Impulse Control Disorders
The impulse control centers within our brains weigh the consequences of each urge and keep us from doing things that could cause harm to ourselves or somebody else. People with an impulse control disorder cannot resist the urge to perform a particular action which they know is obviously harmful to themselves or others.
The key difference between a normal impulse and impulse control disorder is the individual knowingly commits an act, even if it causes negative consequences.
Impulse control disorders occur in people who have trouble coping with situations or emotions. The impulse behavior develops in response to stress or tension and builds to excitement. They may not necessarily plan their behaviors, but acting on an urge fulfills their immediate, conscious wishes and gives them a release or gratification. After committing the impulsive act, most people feel remorse, self-loathing and out of control.
The most common of impulse control disorders are:
- Intermittent Explosive Disorder–expressions of anger, often to the point of uncontrollable rage
- Domestic Violence–Intermittent Explosive Disorder which is directed solely at a spouse or domestic partner
- Kleptomania–the compulsive urge to steal items, either for no reason or for the thrill of doing so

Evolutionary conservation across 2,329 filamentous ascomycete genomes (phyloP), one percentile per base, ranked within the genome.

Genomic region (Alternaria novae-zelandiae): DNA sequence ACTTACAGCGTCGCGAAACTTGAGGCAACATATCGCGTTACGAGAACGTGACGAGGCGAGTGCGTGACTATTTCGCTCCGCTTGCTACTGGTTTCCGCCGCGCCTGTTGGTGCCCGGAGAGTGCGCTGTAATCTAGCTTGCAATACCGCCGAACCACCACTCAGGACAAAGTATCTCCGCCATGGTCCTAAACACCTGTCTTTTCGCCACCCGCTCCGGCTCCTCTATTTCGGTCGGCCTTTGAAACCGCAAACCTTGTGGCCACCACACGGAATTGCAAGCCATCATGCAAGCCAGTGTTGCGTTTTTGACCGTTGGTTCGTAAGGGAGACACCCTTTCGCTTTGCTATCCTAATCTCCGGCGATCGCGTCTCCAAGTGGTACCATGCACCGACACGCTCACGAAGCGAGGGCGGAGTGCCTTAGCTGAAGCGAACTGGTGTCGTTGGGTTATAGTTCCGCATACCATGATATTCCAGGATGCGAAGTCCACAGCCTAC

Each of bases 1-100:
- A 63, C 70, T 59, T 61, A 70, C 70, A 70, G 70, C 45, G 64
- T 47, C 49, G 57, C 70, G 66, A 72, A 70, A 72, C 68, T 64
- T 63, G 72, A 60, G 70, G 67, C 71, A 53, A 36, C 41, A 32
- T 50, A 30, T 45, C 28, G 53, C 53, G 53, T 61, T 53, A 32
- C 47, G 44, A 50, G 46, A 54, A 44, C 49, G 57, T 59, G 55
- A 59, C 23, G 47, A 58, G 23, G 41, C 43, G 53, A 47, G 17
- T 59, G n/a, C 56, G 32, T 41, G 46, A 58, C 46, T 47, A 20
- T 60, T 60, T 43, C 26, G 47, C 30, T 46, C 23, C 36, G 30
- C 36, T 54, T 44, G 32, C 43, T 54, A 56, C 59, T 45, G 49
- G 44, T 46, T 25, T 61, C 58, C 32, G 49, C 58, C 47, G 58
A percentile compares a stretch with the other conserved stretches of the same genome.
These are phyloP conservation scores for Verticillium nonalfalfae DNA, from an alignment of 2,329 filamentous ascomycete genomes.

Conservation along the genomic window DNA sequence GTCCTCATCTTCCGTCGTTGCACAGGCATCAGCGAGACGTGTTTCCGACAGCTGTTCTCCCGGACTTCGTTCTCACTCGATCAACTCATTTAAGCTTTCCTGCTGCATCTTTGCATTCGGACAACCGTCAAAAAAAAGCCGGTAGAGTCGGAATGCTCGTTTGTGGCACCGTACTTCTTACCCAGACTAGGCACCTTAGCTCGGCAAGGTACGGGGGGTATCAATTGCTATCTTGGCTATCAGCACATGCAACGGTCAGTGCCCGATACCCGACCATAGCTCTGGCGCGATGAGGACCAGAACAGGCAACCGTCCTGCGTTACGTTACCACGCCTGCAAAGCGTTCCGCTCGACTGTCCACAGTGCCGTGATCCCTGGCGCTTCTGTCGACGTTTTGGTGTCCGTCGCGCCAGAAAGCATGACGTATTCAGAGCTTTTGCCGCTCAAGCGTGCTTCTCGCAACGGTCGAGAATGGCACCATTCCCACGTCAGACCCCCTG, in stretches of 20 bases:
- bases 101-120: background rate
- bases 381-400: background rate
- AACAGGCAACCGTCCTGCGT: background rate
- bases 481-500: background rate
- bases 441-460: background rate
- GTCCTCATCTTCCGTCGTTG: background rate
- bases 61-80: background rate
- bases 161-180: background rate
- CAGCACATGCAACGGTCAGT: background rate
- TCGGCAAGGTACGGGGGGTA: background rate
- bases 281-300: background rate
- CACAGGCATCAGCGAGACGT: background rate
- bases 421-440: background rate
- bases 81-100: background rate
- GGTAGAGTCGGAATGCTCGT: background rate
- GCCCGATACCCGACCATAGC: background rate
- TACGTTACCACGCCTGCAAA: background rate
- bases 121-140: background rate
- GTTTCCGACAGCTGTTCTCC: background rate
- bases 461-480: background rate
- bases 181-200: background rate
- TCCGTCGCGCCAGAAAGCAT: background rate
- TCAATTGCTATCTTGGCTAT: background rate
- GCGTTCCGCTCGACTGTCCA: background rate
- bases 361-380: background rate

- Pyromania–the deliberate setting of fires for pleasure or stress relief, for which there is no monetary gain, political or vengeful expression or criminal concealment
- Compulsive Gambling Disorder–the compulsive urge to keep gambling, regardless of consequences
- Trichotillomania–the compulsive urge to pull out or eat one's own hair, resulting in noticeable hair loss
- Onychophagia–compulsive nail biting
Other addictions that may be included in this category are compulsive shopping, sexual compulsion and internet addiction.
Scientists do not know exactly what causes impulse control disorder. Research suggests that genetics, brain function and chemistry, and hormones may play a role. There also may be environmental causes. Impulse control disorders may occur along with other mental disorders or physical conditions, such as anxiety, personality, mood and eating disorders, and traumatic brain injury. Substance abuse may worsen an impulse control disorder.
After ruling out other mental or medical conditions that may cause similar symptoms have been ruled out, an individual usually is referred to a mental health provider with expertise in impulse control disorder for evaluation.
Once a physical cause has been ruled out, individuals will be referred to a mental health professional who specializes in impulse control disorders.
Impulse control disorders are most often treated with a combination of psychotherapy, behavioral modification therapy and medications. In cognitive behavioral therapy, individuals are encouraged to identify their behavioral patterns and recognize the negative consequences associated with those behaviors. Behavioral modification therapy teaches avoidance techniques when impulses strike. Exposure therapy helps individuals gradually build up a tolerance to situations that may trigger a response while exercising self-control.
Medications may be useful for those who are experiencing depression along with their impulse control behaviors.